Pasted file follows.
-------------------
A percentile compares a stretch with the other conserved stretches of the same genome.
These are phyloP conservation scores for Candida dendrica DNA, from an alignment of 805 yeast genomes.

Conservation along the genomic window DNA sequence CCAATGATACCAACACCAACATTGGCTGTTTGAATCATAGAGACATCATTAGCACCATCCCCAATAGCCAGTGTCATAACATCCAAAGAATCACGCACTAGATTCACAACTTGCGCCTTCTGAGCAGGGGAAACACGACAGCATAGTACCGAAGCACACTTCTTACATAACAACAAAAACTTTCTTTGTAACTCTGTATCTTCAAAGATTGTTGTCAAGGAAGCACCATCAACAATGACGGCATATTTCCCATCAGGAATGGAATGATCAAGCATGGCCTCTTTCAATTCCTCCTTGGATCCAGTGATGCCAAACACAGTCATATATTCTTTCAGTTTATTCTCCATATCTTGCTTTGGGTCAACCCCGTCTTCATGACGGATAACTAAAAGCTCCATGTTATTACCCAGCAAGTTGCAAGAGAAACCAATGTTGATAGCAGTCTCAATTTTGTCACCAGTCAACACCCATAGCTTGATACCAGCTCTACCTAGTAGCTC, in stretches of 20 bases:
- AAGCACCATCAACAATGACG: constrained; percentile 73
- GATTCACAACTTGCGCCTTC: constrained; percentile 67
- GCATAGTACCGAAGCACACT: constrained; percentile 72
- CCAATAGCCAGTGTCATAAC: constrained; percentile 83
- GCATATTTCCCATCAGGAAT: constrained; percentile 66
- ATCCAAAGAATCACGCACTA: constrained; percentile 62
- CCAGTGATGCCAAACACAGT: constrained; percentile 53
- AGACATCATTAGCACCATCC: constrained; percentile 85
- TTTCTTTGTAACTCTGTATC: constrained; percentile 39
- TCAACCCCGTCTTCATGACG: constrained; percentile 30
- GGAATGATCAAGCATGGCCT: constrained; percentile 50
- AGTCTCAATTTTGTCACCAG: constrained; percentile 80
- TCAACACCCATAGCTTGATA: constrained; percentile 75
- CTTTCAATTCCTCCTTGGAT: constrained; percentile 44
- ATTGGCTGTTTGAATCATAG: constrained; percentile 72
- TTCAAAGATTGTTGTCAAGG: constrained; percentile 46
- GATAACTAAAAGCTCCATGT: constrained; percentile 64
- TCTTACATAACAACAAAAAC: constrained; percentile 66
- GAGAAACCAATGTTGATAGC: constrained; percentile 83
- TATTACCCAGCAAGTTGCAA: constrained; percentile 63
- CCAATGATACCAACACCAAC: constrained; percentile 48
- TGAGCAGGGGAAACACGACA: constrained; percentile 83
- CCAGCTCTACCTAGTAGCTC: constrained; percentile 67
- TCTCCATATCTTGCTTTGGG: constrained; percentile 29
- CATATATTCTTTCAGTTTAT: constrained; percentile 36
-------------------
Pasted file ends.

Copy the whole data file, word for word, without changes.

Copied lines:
A percentile compares a stretch with the other conserved stretches of the same genome.
These are phyloP conservation scores for Candida dendrica DNA, from an alignment of 805 yeast genomes.

Conservation along the genomic window DNA sequence CCAATGATACCAACACCAACATTGGCTGTTTGAATCATAGAGACATCATTAGCACCATCCCCAATAGCCAGTGTCATAACATCCAAAGAATCACGCACTAGATTCACAACTTGCGCCTTCTGAGCAGGGGAAACACGACAGCATAGTACCGAAGCACACTTCTTACATAACAACAAAAACTTTCTTTGTAACTCTGTATCTTCAAAGATTGTTGTCAAGGAAGCACCATCAACAATGACGGCATATTTCCCATCAGGAATGGAATGATCAAGCATGGCCTCTTTCAATTCCTCCTTGGATCCAGTGATGCCAAACACAGTCATATATTCTTTCAGTTTATTCTCCATATCTTGCTTTGGGTCAACCCCGTCTTCATGACGGATAACTAAAAGCTCCATGTTATTACCCAGCAAGTTGCAAGAGAAACCAATGTTGATAGCAGTCTCAATTTTGTCACCAGTCAACACCCATAGCTTGATACCAGCTCTACCTAGTAGCTC, in stretches of 20 bases:
- AAGCACCATCAACAATGACG: constrained; percentile 73
- GATTCACAACTTGCGCCTTC: constrained; percentile 67
- GCATAGTACCGAAGCACACT: constrained; percentile 72
- CCAATAGCCAGTGTCATAAC: constrained; percentile 83
- GCATATTTCCCATCAGGAAT: constrained; percentile 66
- ATCCAAAGAATCACGCACTA: constrained; percentile 62
- CCAGTGATGCCAAACACAGT: constrained; percentile 53
- AGACATCATTAGCACCATCC: constrained; percentile 85
- TTTCTTTGTAACTCTGTATC: constrained; percentile 39
- TCAACCCCGTCTTCATGACG: constrained; percentile 30
- GGAATGATCAAGCATGGCCT: constrained; percentile 50
- AGTCTCAATTTTGTCACCAG: constrained; percentile 80
- TCAACACCCATAGCTTGATA: constrained; percentile 75
- CTTTCAATTCCTCCTTGGAT: constrained; percentile 44
- ATTGGCTGTTTGAATCATAG: constrained; percentile 72
- TTCAAAGATTGTTGTCAAGG: constrained; percentile 46
- GATAACTAAAAGCTCCATGT: constrained; percentile 64
- TCTTACATAACAACAAAAAC: constrained; percentile 66
- GAGAAACCAATGTTGATAGC: constrained; percentile 83
- TATTACCCAGCAAGTTGCAA: constrained; percentile 63
- CCAATGATACCAACACCAAC: constrained; percentile 48
- TGAGCAGGGGAAACACGACA: constrained; percentile 83
- CCAGCTCTACCTAGTAGCTC: constrained; percentile 67
- TCTCCATATCTTGCTTTGGG: constrained; percentile 29
- CATATATTCTTTCAGTTTAT: constrained; percentile 36